Visit to a school, of the 'Future Angels'. Our guide Mr Ossendrijver had bought lentils at the market to help with meals prepared for the kids. The kids were obviously distracted by the visitors, but the teachers had matters firmly
under control and the alphabet was practised.
We were also treated on a music performance with drums and singing. Fantastic.
Linda had a beautful voice and surprisingly powerful for someone so young.
After the music we continued our way...
On the left: I think this mural is named 'Mother Africa'
Some brilliant artists have left their mark here!
Sewing shop; the vibrant colours are extraordinary.
I was under the impression that this was an establishment for music; noticed some names of reggae artists.
Alas, no one there to talk to and learn about the place.
Must be a nice place to hang out with a beer and listen to some music.
|I also noticed the name 'Chris Hani' there.
Wikipedia has the following information: 'Chris Hani (b.28Jun1942 – d.10April1993), born Martin Thembisile Hani. He was the leader of the South African Communist Party and chief of staff of uMkhonto we Sizwe, the armed wing of the African National Congress (ANC).
He was a fierce opponent of the apartheid government, and was assassinated on 10 April 1993. [¬Wikipedia]
Ilan Ossendrijver is from Dutch heritage, his family originates from the Netherlands but his father had not educated him to converse in Dutch. Here he is talking to one of the teachers of the school we'd visited; Ilan knows everybody here!
I most emphatically endorse his Soweto Tours, he certainly went the extra mile for us!
We left Kliptown and found our way through different areas, but all belonging to the Soweto sprawl.
Another child received a gift, an adress where Mr Ossendrijver also purchases vegetables but none were on offer this time. It is another way of him to support local businesses.
Dinner is being prepared
Another part of Soweto and a child lucky to receive a gift that day. Ilan spoke of his regret that he had no account
with KLM Royal Dutch Airlines (the blue toy plane) while he did work for other major international airlines.
In search of a photo exhibition, Ilan our guide came up with this location!
Regina Mundi Catholic Church, a rallying point during the dark days of Apartheid.
Regina Mundi played a pivotal role in the struggle against apartheid in the second half of the 20th century.
Since political meetings in most public places were banned, the church became the main place where Soweto people
could meet and discuss. Even funerals often ended up as political meetings. For this reason, Regina Mundi earned
the reputation of being one of the main centres of anti-apartheid activism in the province of Gauteng.
Regina Mundi (Latin for 'Queen of the World'), is the largest Roman Catholic church in South Africa. It is located in Rockville, Soweto, a populous black urban residential area within the city of Johannesburg.
Due to the role it played as a place of gathering for the people of Soweto in the years before, during, and after the anti-apartheid struggle, it is often referred to as "the people's church" or "the people's cathedral". [Wikipedia]
Superb window; on the left we see the body of Hector Peterson being carried away. The photograph of Hector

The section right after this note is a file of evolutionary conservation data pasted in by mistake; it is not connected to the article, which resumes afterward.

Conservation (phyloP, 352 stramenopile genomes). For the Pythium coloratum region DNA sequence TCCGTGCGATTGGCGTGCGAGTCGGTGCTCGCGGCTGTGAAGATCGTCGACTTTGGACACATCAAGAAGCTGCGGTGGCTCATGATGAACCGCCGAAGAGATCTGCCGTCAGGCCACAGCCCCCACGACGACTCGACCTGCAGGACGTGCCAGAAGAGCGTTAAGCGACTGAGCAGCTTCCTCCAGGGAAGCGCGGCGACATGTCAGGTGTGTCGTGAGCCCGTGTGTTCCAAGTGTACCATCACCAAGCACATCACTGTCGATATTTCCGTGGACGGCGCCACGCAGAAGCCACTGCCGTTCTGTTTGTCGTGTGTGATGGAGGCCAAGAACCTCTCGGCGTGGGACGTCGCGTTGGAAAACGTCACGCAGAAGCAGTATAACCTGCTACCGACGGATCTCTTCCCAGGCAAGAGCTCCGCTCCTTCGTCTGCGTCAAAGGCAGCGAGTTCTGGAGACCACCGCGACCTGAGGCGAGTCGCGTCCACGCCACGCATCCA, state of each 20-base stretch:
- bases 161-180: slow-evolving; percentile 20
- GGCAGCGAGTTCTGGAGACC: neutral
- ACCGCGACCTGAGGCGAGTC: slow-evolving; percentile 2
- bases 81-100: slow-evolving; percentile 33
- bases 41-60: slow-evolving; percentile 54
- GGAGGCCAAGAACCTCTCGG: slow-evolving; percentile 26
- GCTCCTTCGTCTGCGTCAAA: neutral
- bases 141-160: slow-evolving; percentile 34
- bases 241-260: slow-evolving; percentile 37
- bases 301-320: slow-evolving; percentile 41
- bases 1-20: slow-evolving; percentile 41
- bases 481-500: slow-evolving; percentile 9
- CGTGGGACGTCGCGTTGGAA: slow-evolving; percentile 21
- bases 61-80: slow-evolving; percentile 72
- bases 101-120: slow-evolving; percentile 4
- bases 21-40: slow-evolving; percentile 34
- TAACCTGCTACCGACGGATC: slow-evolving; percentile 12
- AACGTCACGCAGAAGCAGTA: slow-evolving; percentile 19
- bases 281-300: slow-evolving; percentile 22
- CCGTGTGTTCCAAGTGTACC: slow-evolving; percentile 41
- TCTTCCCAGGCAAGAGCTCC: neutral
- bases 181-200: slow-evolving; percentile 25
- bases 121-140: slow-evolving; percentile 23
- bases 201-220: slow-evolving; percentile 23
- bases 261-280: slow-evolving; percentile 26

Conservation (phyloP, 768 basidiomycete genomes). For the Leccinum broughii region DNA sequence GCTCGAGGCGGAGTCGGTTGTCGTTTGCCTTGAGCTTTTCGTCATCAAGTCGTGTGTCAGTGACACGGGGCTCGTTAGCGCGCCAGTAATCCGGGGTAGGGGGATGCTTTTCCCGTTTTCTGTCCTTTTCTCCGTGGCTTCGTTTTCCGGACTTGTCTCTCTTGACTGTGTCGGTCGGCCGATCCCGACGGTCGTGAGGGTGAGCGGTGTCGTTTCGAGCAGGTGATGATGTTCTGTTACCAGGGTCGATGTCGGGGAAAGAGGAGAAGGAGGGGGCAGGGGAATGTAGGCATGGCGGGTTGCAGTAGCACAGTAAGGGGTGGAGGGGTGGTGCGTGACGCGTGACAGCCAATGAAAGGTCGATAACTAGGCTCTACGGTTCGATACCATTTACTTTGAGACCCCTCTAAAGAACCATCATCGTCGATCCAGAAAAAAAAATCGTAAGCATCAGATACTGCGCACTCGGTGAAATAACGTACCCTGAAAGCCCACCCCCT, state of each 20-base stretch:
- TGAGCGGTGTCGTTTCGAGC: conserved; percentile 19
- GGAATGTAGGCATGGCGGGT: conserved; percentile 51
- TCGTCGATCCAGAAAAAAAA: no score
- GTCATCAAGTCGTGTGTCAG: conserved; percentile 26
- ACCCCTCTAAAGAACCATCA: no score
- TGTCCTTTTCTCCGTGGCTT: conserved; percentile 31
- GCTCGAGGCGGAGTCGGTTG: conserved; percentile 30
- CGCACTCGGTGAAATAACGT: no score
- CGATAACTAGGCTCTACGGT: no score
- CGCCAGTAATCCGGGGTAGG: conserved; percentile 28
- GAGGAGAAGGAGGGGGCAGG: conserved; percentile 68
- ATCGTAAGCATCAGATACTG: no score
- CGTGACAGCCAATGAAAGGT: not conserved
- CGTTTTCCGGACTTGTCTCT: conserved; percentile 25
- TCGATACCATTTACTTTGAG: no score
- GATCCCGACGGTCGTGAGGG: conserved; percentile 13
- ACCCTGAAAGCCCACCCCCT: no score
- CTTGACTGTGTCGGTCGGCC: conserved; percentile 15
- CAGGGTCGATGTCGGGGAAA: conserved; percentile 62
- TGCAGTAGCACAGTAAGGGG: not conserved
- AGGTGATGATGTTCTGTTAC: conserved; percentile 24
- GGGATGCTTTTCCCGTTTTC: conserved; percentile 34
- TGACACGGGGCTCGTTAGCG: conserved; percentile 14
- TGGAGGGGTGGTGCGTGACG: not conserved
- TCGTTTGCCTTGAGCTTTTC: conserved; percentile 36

Pieterson's dead body, as captured by photojournalist Sam Nzima, caused outrage and brought down international condemnation on the Apartheid government. Although the media often named Pieterson as the first child to die that day, another boy, Hastings Ndlovu, was actually the first child to be shot. But in the case of Hastings,
no photographers on the scene, and his name was not immediately known. [Wikipedia, Hector Pieterson]
Nelson Mandela sharing joy and celebration for the transition away from Apartheid.
|The church is located in the middle of Soweto, in Rockville, in the neighbourhood of Moroka. It was built in 1964, replacing Moroka's former parish church.
While the A-shaped exterior of the building is quite ordinary in design, its main feature is the vast interior, that can accommodate as many as 5000-7000 people. The stained-glass windows were donated by Poland in 1998.
Making our way to the exhibition area:
First Lady of the United States Michelle Obama visited the church on the South Africa leg of her tour of the continent. She addressed the Young African Women Leaders Forum at the church, and in attendance were the Archbishop of Johannesburg and other women leaders
The story of Soweto in the Regina Mundi Church
Not many people will visit this church, but the photo exhibition is certainly worth the detour.
The scribbles and signatures make it a living document.
'Thank you comrades, your blood watered the soil of the new democracy'
Murals and history all around; the below right is signed by Diego Mouro (Facebook)
The Soweto uprising was a series of demonstrations and protests led by black school children in South Africa that began on the morning of 16 June 1976.
Students from numerous Sowetan schools began to protest in the streets of Soweto in response to the introduction of Afrikaans as the medium of instruction in local schools.
It is estimated that 20,000 students took part in the protests. They were met with fierce police brutality. The number of protesters killed by police is usually given as 176, but estimates of up to 700 have been made.
In remembrance of these events, 16 June is now a public holiday in South Africa, named Youth Day
: Soweto uprising]
|'Black South African high school students in Soweto protested against the Afrikaans Medium Decree of 1974, which forced all black schools to use Afrikaans and English in a 50–50 mix as languages of instruction.
The association of Afrikaans with apartheid prompted black South Africans to prefer English. Even the Bantustan regimes chose English and an indigenous African language as official languages.